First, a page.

The danger of sexual contact of any sort with Africans has been highlighted once again with the first report of a sexually-transmitted Ebola infection—and a report from Italian doctors warning of an “Ebola Trojan Horse” entering Europe via African invaders.
The first registered case of Ebola virus transmission via sex was reported in the New England Journal of Medicine (October 14, 2015), titled “Ebola RNA Persistence in Semen of Ebola Virus Disease Survivors — Preliminary Report.”
In that study, a woman in Liberia contracted the deadly Ebola virus after having sexual intercourse with a male survivor of the disease who had been declared Ebola “negative” in early October 2014.
The study said that the main mode of transmission for the Ebola virus is “direct contact with the blood or body fluids of a person with Ebola virus disease (EVD) or from the body of a person who died from EVD. However, [the] Ebola virus can persist in the body fluids of survivors during convalescence, which may result in transmission of the virus. The potential for the persistence of Ebola virus in the semen of male survivors raises concern regarding the possible transmission of the virus to sexual partners.”
Previous research had indicated that the Ebola virus was present in the infected semen of survivors for “only” 82 days, but in the test case in question, the period has been extended to 199 days after the onset of his symptoms.
“The possibility that infectious Ebola virus could persist in the semen of survivors approximately 6 months after the onset of illness prompted the World Health Organization (WHO) and the Centers for Disease Control and Prevention (CDC) to revise their guidelines regarding the length of time that survivors of EVD should avoid unprotected sexual activity,” the study said, adding that there are “thousands of survivors of EVD in western Africa, and many are sexually active men. Sexual transmission of the Ebola virus could possibly result in new outbreaks several weeks or months after all known chains of transmission in the region have stopped.”
Meanwhile, more than 300 doctors from Lombardy in northern Italy have written an open letter to the Italian Minister of Health, warning that the flood of African invaders entering Europe pose an “Ebola Trojan Horse” threat.
According to an article in the il Giornale newspaper, the 300 doctors, under the leadership of neurologist Giulio Scigliano, urged the Italian government to quarantine all Africans because the “virus can invade Italy . . . we must isolate the illegal immigrants arriving on the coasts.”
“We’re not sure the people landing on our shores in boats ever tell the truth about their origin,” Dr. Scigliano said. “And then it is possible that Ebola has made its appearance in other African areas which are not monitored, as many observers believe the disease’s spread is underestimated.”
He warned that the longer incubation period of the virus means that even if the invaders are screened at first arrival, there is no guarantee that they will not either come down with Ebola or spread it long after the date of their first entry.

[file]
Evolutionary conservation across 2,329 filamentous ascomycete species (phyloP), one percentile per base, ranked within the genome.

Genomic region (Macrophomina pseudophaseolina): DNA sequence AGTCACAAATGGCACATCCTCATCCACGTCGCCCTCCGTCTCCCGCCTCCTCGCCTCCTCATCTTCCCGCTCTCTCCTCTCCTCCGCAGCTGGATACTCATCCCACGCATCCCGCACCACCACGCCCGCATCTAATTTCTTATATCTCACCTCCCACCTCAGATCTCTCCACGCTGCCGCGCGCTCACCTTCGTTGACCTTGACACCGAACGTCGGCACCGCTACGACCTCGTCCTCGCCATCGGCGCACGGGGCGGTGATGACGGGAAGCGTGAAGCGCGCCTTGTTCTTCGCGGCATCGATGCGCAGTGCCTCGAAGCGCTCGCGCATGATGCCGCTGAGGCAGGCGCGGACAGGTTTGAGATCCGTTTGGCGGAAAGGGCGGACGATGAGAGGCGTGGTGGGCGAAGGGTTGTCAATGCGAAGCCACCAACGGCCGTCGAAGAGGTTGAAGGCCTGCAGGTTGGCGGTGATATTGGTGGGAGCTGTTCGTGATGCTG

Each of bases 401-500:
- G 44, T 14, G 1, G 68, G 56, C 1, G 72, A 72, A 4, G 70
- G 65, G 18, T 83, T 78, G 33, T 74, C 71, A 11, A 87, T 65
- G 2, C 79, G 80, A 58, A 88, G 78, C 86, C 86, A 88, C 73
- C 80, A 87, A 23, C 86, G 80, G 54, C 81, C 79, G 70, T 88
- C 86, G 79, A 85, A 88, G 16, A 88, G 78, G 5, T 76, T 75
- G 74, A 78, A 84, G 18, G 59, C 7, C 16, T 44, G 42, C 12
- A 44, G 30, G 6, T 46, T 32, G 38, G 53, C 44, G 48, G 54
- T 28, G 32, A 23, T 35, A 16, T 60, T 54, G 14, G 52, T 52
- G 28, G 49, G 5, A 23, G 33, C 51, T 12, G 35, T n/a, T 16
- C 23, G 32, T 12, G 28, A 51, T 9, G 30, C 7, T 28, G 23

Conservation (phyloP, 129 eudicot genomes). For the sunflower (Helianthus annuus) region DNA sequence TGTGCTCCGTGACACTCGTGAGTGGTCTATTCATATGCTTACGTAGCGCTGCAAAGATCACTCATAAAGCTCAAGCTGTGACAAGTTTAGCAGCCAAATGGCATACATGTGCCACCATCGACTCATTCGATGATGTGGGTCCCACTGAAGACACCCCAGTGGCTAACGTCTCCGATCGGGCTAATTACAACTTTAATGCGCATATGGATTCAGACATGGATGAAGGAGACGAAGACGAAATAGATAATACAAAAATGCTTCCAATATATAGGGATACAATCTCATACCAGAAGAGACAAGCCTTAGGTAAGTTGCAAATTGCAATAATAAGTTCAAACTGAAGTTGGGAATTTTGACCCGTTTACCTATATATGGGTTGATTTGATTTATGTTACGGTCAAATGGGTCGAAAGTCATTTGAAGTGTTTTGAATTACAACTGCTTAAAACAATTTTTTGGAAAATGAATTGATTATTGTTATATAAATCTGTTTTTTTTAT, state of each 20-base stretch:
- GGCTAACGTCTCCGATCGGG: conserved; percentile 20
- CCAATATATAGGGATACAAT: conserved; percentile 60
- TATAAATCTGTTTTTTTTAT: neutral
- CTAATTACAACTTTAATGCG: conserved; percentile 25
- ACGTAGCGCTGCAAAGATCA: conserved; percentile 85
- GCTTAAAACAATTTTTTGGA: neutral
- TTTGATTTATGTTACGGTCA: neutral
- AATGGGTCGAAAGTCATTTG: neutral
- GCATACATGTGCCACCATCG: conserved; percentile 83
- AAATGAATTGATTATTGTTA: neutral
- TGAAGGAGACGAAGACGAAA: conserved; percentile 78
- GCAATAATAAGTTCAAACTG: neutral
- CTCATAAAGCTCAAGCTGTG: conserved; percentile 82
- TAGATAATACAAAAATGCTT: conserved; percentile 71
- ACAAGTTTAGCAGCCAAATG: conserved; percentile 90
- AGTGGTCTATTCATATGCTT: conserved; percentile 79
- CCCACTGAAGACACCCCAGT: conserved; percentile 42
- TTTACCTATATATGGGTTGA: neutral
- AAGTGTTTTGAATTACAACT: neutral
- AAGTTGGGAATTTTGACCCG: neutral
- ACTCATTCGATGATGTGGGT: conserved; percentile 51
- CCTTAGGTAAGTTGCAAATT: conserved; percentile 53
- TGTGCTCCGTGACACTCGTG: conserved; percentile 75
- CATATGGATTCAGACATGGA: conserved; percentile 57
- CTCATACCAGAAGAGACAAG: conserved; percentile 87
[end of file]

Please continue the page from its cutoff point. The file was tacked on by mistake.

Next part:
“Hence what happens? There are people who vanish, who move in the cities with high population density. And at this point who controls whom?”
“We are at the mercy of fate, and this is unacceptable. The state has a duty to protect its citizens. The illegal immigrants must be held in quarantine or immediately be sent back to their homes. There is no alternative.”
* The longevity of the Ebola virus has also been demonstrated in Britain, where a Scottish nurse, Pauline Cafferkey, was taken “critically ill” with the illness, more than ten months after she was formally declared free of it.
Cafferkey caught the disease while working for the international charity “Save the Children” at a treatment center in Kerry Town, Sierra Leone, and was flown back to the UK for specialist treatment.
“We know that Ebola can linger for many months after visible symptoms have cleared,” Jonathan Ball, a professor of molecular virology at the University of Nottingham was quoted as saying.
“We also know from outbreaks in the past that survivors can show a variety of symptoms, and the debilitating effect of these can last for a very long time.
“But this is frankly staggering. I am not aware from the scientific literature of a case where Ebola has been associated with what we can only assume as life-threatening complications after someone has initially recovered, and certainly not so many months after.”
According to the World Health Organization, the Ebola virus can persist at various sites in the body for many months in some people. Such sites include the inside of the eye, semen, amniotic fluid, the placenta, breast milk, and the central nervous system.
In other words, any form of close contact—and especially sexual contact—with Africans carries an immediate danger of contracting the deadly disease.